Will Airbnb Be Feasible in Korea?
Will Airbnb Be Feasible in Korea?
  • By Leem Yoon-kyung (info@koreaittimes.com)
  • 승인 2016.02.18 13:25
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Image source: Airbnb

The South Korean government is set to adopt a sharing economy model in the second half of this year and map out relevant laws and policies.

The financial ministry recently said it is set to apply business status of rent lodging to the regulation-free special law due to be proposed to the National Assembly in June. The ministry also plans to back information technology infrastructure to allow rent car companies to automatically share vehicles through mobile apps.

The latest move is part of the government's attempt to keep pace with the global trend of sharing economy. Industry watchers said Airbnb, a rent lodging service which has grown even to threaten global hotel chains such as Hilton and Hyatt, as well as car sharing service Car2Go were not able to settle down in Korea due to strict regulations.

"We are going to relax the laws to foster high-tech and service industries,” the Financial Ministry’s official said.

However, Airbnb and Car2Go are still facing other obstacles such as ethical issues rather than systematic issues as the services are not completely free from the possibility of criminal activities.

 

How Airbnb has become lodging giant

Airbnb, which initially started out with a small B&B with three beds only, has grown into the best innovative company.

On a day when an international conference was held in 2007, two American men Brian Chesky and Joe Gebbia, who suffered from financial hardships, offered breakfast and beds to the participants and earned $1,000 during the period. That was the start of Airbnb where hosts offer their houses and food for travelers via a website.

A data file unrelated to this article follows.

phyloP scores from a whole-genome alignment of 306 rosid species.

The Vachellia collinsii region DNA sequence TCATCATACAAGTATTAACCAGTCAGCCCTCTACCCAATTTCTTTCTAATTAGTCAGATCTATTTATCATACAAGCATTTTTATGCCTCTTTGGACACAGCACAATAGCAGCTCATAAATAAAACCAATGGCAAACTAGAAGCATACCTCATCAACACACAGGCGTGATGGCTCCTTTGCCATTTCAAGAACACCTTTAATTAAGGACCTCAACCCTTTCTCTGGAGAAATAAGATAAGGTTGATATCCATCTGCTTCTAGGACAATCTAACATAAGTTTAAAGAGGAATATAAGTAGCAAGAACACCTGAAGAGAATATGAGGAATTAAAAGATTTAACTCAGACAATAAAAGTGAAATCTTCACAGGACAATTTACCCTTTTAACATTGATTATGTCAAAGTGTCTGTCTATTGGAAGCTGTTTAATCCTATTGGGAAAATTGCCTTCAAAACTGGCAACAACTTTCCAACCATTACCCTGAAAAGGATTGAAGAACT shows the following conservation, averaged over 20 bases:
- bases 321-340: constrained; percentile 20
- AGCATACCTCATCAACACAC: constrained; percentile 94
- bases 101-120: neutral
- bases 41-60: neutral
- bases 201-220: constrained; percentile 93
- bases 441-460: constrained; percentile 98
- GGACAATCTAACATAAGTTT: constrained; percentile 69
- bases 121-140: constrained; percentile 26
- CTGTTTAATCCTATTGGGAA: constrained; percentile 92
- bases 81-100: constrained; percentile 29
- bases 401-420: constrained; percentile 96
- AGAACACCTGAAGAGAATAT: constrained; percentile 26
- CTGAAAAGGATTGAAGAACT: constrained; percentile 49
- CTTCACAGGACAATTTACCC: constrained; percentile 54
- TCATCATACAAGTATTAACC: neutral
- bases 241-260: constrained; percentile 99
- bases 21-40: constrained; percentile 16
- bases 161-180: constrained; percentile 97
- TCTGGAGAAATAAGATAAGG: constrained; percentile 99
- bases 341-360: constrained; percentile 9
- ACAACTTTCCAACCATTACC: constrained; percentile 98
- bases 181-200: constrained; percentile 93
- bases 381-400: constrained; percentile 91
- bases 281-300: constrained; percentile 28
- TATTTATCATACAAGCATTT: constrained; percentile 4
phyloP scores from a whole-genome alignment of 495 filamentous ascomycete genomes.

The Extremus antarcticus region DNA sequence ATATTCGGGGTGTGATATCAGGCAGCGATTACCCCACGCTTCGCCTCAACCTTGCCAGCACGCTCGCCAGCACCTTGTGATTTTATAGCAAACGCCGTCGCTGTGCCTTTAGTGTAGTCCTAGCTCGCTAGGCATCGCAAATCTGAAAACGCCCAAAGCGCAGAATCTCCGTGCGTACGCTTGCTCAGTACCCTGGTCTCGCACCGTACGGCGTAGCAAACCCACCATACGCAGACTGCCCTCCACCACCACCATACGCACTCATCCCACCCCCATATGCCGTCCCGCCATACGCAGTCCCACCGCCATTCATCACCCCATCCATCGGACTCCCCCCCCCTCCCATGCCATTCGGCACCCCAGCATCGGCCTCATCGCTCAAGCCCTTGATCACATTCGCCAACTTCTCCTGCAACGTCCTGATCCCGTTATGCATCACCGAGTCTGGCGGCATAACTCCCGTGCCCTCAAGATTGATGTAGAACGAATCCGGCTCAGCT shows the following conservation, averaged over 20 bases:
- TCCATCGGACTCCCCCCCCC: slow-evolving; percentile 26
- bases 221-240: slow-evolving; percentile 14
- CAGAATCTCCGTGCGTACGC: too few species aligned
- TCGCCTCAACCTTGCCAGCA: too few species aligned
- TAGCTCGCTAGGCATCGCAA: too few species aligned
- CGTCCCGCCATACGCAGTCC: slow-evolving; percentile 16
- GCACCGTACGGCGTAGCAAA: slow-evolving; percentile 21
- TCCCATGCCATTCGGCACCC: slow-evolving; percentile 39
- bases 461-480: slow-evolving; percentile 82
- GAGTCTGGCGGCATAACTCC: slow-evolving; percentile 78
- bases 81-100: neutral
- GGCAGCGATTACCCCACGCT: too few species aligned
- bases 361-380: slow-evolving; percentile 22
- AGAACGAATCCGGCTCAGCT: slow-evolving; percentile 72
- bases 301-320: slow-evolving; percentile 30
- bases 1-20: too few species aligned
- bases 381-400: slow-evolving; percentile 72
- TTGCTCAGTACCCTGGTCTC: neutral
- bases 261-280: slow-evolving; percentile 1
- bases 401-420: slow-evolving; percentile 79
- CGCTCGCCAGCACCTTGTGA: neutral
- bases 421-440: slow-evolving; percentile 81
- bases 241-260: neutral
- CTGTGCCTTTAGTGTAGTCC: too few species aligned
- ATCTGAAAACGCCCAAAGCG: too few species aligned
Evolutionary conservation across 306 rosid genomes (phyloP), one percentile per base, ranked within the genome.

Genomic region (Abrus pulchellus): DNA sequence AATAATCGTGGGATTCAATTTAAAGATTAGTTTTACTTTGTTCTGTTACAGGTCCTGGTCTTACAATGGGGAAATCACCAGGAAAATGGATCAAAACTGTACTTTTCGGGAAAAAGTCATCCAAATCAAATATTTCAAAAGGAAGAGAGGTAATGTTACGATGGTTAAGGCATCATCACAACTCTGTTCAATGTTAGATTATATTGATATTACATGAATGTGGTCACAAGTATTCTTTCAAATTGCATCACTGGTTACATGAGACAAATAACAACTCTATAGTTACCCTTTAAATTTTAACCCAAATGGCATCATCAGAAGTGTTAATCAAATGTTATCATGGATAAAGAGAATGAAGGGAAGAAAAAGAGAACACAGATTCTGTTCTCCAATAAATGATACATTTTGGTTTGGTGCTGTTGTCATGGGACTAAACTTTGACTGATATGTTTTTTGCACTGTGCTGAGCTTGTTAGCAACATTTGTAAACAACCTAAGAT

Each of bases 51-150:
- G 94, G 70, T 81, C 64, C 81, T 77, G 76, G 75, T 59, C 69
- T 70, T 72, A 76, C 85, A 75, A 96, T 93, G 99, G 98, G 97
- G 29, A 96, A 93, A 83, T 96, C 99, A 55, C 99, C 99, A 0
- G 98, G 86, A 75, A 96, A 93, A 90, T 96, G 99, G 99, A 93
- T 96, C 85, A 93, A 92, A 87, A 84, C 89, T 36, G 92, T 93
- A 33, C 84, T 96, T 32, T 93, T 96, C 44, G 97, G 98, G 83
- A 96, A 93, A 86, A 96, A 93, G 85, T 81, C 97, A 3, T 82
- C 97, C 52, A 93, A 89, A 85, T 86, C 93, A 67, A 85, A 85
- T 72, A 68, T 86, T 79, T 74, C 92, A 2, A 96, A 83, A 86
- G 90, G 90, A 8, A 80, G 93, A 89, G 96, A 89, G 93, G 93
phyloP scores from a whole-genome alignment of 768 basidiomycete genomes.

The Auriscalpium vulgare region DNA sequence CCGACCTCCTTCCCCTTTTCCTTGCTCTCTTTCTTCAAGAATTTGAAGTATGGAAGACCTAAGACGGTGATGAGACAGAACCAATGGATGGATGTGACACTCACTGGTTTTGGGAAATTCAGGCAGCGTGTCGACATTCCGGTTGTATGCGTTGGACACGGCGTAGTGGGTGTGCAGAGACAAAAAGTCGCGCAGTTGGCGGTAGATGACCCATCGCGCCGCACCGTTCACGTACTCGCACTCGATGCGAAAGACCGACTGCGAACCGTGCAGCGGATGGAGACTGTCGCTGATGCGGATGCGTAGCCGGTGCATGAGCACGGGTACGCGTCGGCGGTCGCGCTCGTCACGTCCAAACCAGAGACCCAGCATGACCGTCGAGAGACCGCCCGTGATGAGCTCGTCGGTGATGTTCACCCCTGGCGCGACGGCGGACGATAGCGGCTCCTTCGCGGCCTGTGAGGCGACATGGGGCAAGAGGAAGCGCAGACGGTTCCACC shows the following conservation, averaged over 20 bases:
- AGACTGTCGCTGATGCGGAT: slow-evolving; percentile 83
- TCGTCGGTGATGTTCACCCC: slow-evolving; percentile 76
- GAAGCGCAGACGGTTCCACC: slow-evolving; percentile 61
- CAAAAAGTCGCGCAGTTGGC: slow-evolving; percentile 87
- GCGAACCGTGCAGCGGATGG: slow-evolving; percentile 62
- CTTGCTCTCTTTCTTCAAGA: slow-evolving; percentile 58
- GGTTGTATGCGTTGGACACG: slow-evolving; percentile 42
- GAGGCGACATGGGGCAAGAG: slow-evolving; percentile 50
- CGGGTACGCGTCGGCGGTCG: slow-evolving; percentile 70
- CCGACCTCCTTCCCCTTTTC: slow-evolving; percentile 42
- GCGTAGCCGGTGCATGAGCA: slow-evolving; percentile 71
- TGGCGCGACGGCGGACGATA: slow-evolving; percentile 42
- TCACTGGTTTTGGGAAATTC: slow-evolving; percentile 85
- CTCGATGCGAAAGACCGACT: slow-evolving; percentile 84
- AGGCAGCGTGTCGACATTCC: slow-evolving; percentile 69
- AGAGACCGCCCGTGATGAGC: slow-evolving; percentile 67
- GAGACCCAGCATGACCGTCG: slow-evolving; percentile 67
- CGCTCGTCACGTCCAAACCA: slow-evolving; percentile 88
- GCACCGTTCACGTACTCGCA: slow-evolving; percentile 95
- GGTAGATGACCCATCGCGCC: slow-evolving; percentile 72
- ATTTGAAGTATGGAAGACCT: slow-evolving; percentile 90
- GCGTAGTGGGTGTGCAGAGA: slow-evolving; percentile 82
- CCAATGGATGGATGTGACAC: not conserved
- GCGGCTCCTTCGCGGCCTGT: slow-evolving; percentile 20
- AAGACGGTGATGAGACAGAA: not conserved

Within a decade, the service has grown into a company valued at $20 billion with over 60 million users in 34,000 cities of 190 nations.

 

The service is still illegal in Korea and may follow footsteps of Uber

Although Airbnb jumped into the Korean market in January of 2013, the service is currently an illegal activity here. In September, the court sentenced one Korean surnamed Jung to 700,000 won in fine for violating Public Health Control Act. Jung had offered his house to seven travelers and received 100,000 won per day.

Under the current law, the lodging businesses should register to regional governments as city lodging service. However, among local Airbnb hosts, only less than 30 percent abides by the law because the requirements are very rigid.

Under the nation’s construction law, the house should be row houses - not apartment buildings - the applicants should reside there, only foreign travelers can lodge and a fire alarm system should also be installed.

There is also resistance to the adoption of the system. Ride hail company Uber pulled out of its business due to conflicts with local taxi companies.

Industry watchers say there should be more flexible and clear policies to boost the sharing economy.

 

It turns into profit-making business and creates privacy infringement

Amid growing concerns over privacy infringement, multiple victims claimed their privacy was infringed and some sales activities obscuring the original intention of the sharing economy were reported.

Recently, one student at Emerson College in Massachusetts was caught after sharing her dormitory room to travelers three times. In California, one female traveler sued a lessor and Airbnb, claiming she was damaged due to the high-performance remote control camera installed in the apartment unit.

 

Government announces road map of sharing economy

The governments in multiple countries have mapped out regulations on commercial use of Airbnb in Netherlands, France and Germany since 2014. To keep pace with the global trend, the Korean government has also pushed ahead with devising policies for the rent lodging service.

The government is set to announce its road map on the sharing economy at the trade and investment promotion meeting hosted by the Blue House.


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